My pasta sauce was a bit of a mistake. Perhaps too much water, but its nutritional content was not in any way lessened by an unorthodox appearance. However, Roland is always keen to score some moral high-ground-type points by triumphing where I have apparently failed. "Interesting," he said poking at his plate with a teaspoon. "Tomato-skins and ...?" Then he got up and put both hands on my shoulders, bore down firmly like an over-eager gynaecologist and whispered: "Why don't you let me cook you dinner?"

I sat transfixed with rage while he "threw a few things together" - i.e. dug out some festering muck from the back of the refrigerator and boiled it up with the latest foodie panacea, a corrosive black paste made from lumps called tamarind.

I particularly hate Roland in the kitchen because: 1) he has stuffed all the drawers with useless things like olive stoners, branding irons for singeing puddings, Easter egg moulds and many ghastly little trinketty objects useful only for cutting your hand when you're groping for a wooden spoon; and 2) none of these things are ever used - they're bought to be shown to his geeky friends after they've eaten everything in the building and are idly drinking Armagnac at two o'clock in the morning instead of washing up and going home like normal human beings.

However, I hate him most when he uses words like "comestibles" and wears a nasty "Isn't Life Wonderful" expression when cooking. Also, he has started to hold his head at a stupid angle to signify that he has immense patience and that I am absolved from the guilt of being only a girl and unable to cook because he's prepared to be Mr Wonderful.

I would have dropped Roland from a great height a long time ago, except that it is economically sound to share a house with at least one other person, and also the truly shaming fact that I do, on occasion, find myself physically attracted to him. Sometimes, admittedly, he is such an odious creep that I cannot look at him without fantasising about a rather crude and violent form of suffocation. He is so irritating. Could it be that I'm only really turned on by people I hate?

Even the threat of little Rolands, flashing their stamp collections at each other and banging on about football and potage au paysan hasn't worked terribly well as a repellent.

I was fizzing with loathing at his general smugness over the dinner last night (a smugness contrapuntal to the awfulness of whatever it was that unstuck itself from a piece of oven-to-table weaponry), and my consequent hate-generated vulnerability had even propelled me as far as Roland's bed. But as he groped tremulously under the duvet, I developed the most ghastly stomach ache due to severe food poisoning. Luckily I was awake and in pain all night. He behaved about as sympathetically as could have been expected; he retreated to his side of the bed, ignored me totally and fell asleep. Thank God for gastroenteritis.


I think it's the differences between me and Arabella that make our relationship so strong. She is vivacious, quick-tempered and a bit of a scatterbrain; I'm calm, logical and predictable in the sense of reliability rather than dullness. She is a constant source of inspiration and stimulation to me, while I suppose she must see me as an island of tranquillity and good sense in her otherwise haphazard lifestyle. In this way, our differences paradoxically bind us together, and items that could be considered symptoms of incompatibility are turned to advantage.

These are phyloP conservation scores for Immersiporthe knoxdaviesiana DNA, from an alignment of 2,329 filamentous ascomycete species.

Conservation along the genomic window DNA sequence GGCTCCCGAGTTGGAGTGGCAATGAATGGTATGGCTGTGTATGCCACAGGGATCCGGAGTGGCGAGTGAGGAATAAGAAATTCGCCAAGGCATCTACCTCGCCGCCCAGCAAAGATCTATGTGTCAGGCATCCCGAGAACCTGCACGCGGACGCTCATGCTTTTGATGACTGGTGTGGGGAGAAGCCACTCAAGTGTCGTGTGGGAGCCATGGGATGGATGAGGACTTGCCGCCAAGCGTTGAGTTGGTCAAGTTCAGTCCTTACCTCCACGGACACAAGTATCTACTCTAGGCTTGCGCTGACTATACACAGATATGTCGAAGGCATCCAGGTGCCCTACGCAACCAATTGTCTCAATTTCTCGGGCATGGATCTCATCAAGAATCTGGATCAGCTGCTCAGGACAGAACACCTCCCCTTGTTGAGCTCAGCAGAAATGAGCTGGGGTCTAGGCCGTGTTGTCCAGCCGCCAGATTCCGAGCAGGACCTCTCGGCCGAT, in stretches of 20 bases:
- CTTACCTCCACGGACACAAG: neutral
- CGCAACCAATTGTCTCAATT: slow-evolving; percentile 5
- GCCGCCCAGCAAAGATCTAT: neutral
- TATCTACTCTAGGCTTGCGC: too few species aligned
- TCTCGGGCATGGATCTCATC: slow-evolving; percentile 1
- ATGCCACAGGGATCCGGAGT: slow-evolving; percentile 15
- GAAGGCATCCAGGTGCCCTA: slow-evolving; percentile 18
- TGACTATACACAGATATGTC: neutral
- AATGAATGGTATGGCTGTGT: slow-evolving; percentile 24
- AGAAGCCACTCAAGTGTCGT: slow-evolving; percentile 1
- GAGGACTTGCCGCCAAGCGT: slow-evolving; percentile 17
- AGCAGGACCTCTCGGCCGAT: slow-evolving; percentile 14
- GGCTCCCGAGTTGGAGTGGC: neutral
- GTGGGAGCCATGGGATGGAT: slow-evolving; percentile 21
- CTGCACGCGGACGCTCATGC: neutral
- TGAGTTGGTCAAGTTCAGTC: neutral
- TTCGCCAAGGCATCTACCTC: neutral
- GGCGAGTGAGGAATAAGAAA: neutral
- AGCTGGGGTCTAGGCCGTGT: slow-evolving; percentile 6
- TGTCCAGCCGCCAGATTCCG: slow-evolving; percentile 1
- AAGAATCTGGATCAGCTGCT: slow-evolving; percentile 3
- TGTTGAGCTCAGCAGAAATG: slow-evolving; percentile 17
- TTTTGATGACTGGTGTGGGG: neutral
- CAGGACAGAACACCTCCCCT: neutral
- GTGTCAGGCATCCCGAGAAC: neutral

Yesterday night, she farted in bed. I don't think it's something she has ever done before. It's probably because of the beans I put in the cassoulet I made from the Christmas goose leftovers. Audible without being raucous, pungent yet less than nauseating, it was a forgivable fart, yet by no means negligible. Yet she made no comment whatsoever, other than to roll over and turn the light out.

I was astonished, but said nothing. One moment she was lying on her back with her head propped up on the pillows, reading a novel by someone called Catherine Cookson, and the next moment she farted, closed the book and turned the light off. Had this been intended as some sort of literary criticism, I would have understood, yet she had led me to believe, from her frequent protestations that I was in her light, that she was actually enjoying the book. But her rectal eruption was, I am fairly confident in stating, quite independent of her reading.

Now I may not know much about the works of Catherine Cookson, but farting in bed is something on which I am something of an authority. Onions are my problem. I think it must be connected with some sort of enzyme deficiency, but they always result in a build-up of my bodily gases. One cannot, of course, keep hopping to the lavvy every few minutes at night. Quite apart from the inconvenience, it would disturb one's partner. So I have developed a technique for allowing the wind to escape silently beneath the blankets - it's really more of a mild breeze than a wind - then wrapping the sheets and pillow closely about my head and shoulders to prevent the odour escaping.

Arabella's silence on the matter over the past five years proves that I have mastered the undetectable bedroom fart. In our first year together, before my technique had improved, I must admit that farting was a contentious topic. Yet her wandering unpredictably between the spare room and my bedroom from night to night during that phase of our relationship left me unable either to plan my intake of onions or to practise my odourless expulsion technique in any systematic manner.

Perhaps I should offer her lessons. Although, as I said, there are advantages in our possessing generally complementary aptitudes, there are clearly some things that I cannot do for her.